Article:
ESPN’s Jayson Stark reports that the Yankees are out on Wandy Rodriguez, and the New York Post’s Joel Sherman is saying something similar.
The Houston Chronicle’s Richard Justice, who doesn’t normally break trade news, briefly reported that Rodriguez would go to Cleveland for two minor leaguers, only to take it back minutes later.
And now FOXSports.com’s Jon Paul Morosi reports that the Blue Jays have entered the mix for Rodriguez.
Rodriguez’s three-year, $34 million contract, which includes a vesting option for 2014 that kicks in due with any trade, is the big stumbling block here, with many suggesting he’s simply not worth the money. Trade talks with the Yankees reportedly broke down over how much cash the Astros would have to pick up.
The way I see it, Rodriguez is worth the $10 million he’s due next year and his $13 milion salary in 2013, but no one should be too eager to both take on the salary and part with any significant talent. Because of the contract, it’s possible he’ll remain available into August and get traded in a waiver deal.
Kristie Ackert of the New York Daily News reports that the Mets have discussed a trade involving starter Matt Harvey with at least two teams. Apparently, the Mets were even willing to move Harvey for a reliever.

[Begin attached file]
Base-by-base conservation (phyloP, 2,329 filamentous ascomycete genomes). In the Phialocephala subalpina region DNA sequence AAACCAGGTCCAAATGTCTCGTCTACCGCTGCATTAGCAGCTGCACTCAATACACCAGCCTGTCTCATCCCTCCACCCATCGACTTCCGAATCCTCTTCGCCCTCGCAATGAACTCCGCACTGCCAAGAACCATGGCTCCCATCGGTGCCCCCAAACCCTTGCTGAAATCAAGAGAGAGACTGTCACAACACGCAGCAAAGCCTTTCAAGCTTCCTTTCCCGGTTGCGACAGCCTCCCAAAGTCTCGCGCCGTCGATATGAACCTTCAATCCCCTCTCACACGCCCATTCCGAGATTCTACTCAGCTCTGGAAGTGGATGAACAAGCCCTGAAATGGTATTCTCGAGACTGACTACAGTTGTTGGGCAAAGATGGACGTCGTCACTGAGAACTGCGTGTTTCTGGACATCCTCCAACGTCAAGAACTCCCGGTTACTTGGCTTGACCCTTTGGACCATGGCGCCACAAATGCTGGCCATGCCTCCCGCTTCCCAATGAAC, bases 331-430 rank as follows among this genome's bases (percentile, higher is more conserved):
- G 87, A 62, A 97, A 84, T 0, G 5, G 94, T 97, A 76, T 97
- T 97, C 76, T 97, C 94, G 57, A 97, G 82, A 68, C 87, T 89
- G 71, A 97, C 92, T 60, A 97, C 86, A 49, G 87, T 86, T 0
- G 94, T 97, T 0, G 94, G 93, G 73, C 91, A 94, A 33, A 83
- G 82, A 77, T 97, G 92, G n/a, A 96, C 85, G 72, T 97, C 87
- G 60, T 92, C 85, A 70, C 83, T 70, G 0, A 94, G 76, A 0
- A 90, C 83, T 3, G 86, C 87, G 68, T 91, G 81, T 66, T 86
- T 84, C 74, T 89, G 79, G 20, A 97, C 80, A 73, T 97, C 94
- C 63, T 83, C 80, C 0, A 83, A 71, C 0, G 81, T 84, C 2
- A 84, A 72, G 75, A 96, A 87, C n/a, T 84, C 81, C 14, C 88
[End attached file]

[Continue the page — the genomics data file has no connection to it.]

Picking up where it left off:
The Mets tendered Harvey a contract on December 1. He’s entering his third and final year of arbitration eligibility and will likely see a slight bump from last season’s salary of $5.125 million. As a result, there was some thought going into late November that the Mets would non-tender Harvey.
Harvey, 28, made 18 starts and one relief appearance last year and had horrendous results. He put up a 6.70 ERA with a 67/47 K/BB ratio in 92 2/3 innings. Between his performance, his impending free agency, and his injury history, the Mets aren’t likely to get much back in return for Harvey. Even expecting a reliever in return may be too lofty.
Along with bullpen help, the Mets also need help at second base, first base, and the outfield. They don’t have many resources with which to address those needs. Ackert described the Mets’ resources as “a very limited stash of prospects” and “limited payroll space.”